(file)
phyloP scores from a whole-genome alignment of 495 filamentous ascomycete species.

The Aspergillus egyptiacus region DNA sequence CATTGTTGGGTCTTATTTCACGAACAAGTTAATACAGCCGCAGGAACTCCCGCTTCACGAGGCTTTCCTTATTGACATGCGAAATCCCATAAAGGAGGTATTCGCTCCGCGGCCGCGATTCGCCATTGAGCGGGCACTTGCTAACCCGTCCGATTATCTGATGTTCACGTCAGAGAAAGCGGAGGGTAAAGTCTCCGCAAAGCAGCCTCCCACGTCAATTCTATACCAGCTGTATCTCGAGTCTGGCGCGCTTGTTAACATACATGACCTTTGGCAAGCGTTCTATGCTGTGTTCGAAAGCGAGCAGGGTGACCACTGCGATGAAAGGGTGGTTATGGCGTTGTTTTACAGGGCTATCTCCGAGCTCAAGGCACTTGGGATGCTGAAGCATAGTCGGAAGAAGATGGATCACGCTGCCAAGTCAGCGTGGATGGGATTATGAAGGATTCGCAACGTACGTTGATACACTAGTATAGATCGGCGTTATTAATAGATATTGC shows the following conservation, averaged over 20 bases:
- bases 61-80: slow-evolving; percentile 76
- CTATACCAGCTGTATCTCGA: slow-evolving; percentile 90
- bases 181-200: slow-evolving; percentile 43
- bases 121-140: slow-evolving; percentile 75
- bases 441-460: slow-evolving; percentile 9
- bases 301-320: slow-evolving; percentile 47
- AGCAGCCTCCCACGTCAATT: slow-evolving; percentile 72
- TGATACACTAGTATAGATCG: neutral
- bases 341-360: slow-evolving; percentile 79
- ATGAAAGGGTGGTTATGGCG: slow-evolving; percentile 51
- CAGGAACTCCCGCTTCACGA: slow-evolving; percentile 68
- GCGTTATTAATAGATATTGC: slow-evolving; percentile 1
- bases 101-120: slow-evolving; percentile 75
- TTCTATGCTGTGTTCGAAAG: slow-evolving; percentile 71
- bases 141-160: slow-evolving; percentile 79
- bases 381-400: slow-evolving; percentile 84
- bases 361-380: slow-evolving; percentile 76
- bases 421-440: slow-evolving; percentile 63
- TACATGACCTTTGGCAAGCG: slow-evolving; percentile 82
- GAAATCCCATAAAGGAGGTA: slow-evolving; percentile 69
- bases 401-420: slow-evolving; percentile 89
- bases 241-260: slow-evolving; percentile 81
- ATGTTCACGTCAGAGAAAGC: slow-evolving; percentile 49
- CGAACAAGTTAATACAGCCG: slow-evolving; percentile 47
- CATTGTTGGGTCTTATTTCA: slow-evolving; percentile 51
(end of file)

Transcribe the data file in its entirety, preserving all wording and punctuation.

phyloP scores from a whole-genome alignment of 495 filamentous ascomycete species.

The Aspergillus egyptiacus region DNA sequence CATTGTTGGGTCTTATTTCACGAACAAGTTAATACAGCCGCAGGAACTCCCGCTTCACGAGGCTTTCCTTATTGACATGCGAAATCCCATAAAGGAGGTATTCGCTCCGCGGCCGCGATTCGCCATTGAGCGGGCACTTGCTAACCCGTCCGATTATCTGATGTTCACGTCAGAGAAAGCGGAGGGTAAAGTCTCCGCAAAGCAGCCTCCCACGTCAATTCTATACCAGCTGTATCTCGAGTCTGGCGCGCTTGTTAACATACATGACCTTTGGCAAGCGTTCTATGCTGTGTTCGAAAGCGAGCAGGGTGACCACTGCGATGAAAGGGTGGTTATGGCGTTGTTTTACAGGGCTATCTCCGAGCTCAAGGCACTTGGGATGCTGAAGCATAGTCGGAAGAAGATGGATCACGCTGCCAAGTCAGCGTGGATGGGATTATGAAGGATTCGCAACGTACGTTGATACACTAGTATAGATCGGCGTTATTAATAGATATTGC shows the following conservation, averaged over 20 bases:
- bases 61-80: slow-evolving; percentile 76
- CTATACCAGCTGTATCTCGA: slow-evolving; percentile 90
- bases 181-200: slow-evolving; percentile 43
- bases 121-140: slow-evolving; percentile 75
- bases 441-460: slow-evolving; percentile 9
- bases 301-320: slow-evolving; percentile 47
- AGCAGCCTCCCACGTCAATT: slow-evolving; percentile 72
- TGATACACTAGTATAGATCG: neutral
- bases 341-360: slow-evolving; percentile 79
- ATGAAAGGGTGGTTATGGCG: slow-evolving; percentile 51
- CAGGAACTCCCGCTTCACGA: slow-evolving; percentile 68
- GCGTTATTAATAGATATTGC: slow-evolving; percentile 1
- bases 101-120: slow-evolving; percentile 75
- TTCTATGCTGTGTTCGAAAG: slow-evolving; percentile 71
- bases 141-160: slow-evolving; percentile 79
- bases 381-400: slow-evolving; percentile 84
- bases 361-380: slow-evolving; percentile 76
- bases 421-440: slow-evolving; percentile 63
- TACATGACCTTTGGCAAGCG: slow-evolving; percentile 82
- GAAATCCCATAAAGGAGGTA: slow-evolving; percentile 69
- bases 401-420: slow-evolving; percentile 89
- bases 241-260: slow-evolving; percentile 81
- ATGTTCACGTCAGAGAAAGC: slow-evolving; percentile 49
- CGAACAAGTTAATACAGCCG: slow-evolving; percentile 47
- CATTGTTGGGTCTTATTTCA: slow-evolving; percentile 51